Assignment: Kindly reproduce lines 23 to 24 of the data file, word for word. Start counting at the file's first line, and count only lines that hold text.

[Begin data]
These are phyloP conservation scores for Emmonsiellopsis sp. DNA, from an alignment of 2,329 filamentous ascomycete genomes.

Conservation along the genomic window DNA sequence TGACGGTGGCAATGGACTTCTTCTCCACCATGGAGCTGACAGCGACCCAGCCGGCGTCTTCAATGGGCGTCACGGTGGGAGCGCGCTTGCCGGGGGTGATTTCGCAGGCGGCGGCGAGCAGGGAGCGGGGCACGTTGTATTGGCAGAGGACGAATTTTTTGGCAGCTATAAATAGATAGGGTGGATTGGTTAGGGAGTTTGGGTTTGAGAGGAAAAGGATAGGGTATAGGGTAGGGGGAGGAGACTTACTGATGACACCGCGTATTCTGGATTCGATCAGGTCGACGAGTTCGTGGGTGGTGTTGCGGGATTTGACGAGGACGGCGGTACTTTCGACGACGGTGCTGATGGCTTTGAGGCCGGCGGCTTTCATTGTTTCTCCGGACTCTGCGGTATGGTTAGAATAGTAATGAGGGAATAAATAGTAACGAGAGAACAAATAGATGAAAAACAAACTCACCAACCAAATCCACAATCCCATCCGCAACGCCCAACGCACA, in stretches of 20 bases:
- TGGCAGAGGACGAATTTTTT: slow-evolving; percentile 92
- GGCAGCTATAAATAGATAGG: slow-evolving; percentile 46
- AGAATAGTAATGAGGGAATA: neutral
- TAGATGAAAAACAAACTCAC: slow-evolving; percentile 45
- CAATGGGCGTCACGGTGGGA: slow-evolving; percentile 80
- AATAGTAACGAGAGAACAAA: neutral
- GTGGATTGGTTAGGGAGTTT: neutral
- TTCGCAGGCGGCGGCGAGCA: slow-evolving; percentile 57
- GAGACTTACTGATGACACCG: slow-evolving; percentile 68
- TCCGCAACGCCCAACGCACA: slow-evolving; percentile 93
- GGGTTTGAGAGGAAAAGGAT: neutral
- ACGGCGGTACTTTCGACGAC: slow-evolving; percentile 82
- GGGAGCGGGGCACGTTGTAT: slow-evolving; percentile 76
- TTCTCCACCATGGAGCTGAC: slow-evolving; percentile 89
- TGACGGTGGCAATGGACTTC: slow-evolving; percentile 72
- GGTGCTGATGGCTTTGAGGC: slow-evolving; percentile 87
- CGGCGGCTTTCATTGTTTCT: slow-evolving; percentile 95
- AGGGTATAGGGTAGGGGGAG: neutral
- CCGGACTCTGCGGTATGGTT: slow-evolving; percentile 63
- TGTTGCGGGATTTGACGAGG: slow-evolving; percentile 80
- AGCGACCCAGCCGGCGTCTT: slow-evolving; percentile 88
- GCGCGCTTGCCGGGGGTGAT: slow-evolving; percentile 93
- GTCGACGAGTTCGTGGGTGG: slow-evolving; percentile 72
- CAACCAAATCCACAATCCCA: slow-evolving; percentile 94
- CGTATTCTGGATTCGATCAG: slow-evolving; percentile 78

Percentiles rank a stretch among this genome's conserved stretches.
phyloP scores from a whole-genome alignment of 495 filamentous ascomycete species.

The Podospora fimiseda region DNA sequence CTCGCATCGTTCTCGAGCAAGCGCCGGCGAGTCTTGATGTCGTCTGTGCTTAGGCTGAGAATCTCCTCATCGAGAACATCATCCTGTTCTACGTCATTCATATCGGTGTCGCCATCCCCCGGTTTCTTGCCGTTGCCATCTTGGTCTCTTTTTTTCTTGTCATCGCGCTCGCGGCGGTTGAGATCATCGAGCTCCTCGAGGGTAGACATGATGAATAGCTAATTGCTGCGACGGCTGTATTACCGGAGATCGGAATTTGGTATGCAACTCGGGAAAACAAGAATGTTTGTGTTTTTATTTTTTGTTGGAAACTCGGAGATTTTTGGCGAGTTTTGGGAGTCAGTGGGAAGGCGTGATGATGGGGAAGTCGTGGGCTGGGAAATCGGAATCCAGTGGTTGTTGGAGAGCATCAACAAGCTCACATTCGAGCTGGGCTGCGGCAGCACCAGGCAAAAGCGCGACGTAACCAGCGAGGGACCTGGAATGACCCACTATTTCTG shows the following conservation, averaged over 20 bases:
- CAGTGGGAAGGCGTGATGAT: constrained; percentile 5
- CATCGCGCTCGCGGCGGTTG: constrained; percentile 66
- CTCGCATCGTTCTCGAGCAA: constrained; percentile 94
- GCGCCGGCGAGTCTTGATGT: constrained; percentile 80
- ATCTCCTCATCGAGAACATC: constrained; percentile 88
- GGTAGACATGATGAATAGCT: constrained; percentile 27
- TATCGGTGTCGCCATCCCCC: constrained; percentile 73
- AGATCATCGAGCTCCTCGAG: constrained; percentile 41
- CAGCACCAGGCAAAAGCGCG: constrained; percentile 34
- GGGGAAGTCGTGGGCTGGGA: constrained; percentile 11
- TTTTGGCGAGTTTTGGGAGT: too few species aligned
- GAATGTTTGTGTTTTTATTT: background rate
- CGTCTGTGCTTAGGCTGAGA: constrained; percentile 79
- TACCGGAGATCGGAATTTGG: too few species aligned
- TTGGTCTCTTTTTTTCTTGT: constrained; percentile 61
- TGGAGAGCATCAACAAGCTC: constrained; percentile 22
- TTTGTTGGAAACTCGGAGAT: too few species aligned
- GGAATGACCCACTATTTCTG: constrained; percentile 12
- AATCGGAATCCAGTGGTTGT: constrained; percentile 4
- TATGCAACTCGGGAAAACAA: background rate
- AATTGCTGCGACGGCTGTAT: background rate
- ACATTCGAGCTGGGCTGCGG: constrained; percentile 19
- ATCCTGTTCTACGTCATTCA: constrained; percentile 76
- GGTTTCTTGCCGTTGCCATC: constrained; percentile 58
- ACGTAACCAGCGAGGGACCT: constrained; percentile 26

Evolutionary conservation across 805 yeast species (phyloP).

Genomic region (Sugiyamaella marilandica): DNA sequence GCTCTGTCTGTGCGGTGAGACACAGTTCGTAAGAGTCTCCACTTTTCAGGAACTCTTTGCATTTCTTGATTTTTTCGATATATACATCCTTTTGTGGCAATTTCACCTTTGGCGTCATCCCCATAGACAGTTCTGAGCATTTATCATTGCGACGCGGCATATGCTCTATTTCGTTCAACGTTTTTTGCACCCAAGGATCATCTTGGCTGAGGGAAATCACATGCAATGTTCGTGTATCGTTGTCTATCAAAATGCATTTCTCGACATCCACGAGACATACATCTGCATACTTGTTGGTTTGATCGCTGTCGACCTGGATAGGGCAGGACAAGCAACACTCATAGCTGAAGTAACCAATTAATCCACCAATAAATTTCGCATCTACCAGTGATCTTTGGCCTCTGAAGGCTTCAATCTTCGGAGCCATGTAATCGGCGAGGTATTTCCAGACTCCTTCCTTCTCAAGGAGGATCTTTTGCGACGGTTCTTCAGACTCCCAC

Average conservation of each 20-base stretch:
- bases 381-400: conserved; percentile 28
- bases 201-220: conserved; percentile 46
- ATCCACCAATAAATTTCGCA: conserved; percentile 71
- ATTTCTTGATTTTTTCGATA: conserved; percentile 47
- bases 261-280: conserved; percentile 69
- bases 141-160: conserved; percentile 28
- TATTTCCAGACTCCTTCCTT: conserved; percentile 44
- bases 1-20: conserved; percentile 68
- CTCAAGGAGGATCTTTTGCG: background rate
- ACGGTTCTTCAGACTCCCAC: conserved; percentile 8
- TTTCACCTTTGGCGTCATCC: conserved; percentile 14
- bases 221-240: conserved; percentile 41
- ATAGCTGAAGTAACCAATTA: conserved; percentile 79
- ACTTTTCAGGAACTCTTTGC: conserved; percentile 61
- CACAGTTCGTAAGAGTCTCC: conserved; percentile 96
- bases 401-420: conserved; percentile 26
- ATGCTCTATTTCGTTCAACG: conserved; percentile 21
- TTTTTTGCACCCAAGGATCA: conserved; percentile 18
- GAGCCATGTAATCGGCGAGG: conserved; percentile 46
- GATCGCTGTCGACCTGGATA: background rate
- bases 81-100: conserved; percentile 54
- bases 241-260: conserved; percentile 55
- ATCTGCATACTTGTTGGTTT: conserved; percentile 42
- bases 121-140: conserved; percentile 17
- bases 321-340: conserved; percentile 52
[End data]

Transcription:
- AGCGACCCAGCCGGCGTCTT: slow-evolving; percentile 88
- GCGCGCTTGCCGGGGGTGAT: slow-evolving; percentile 93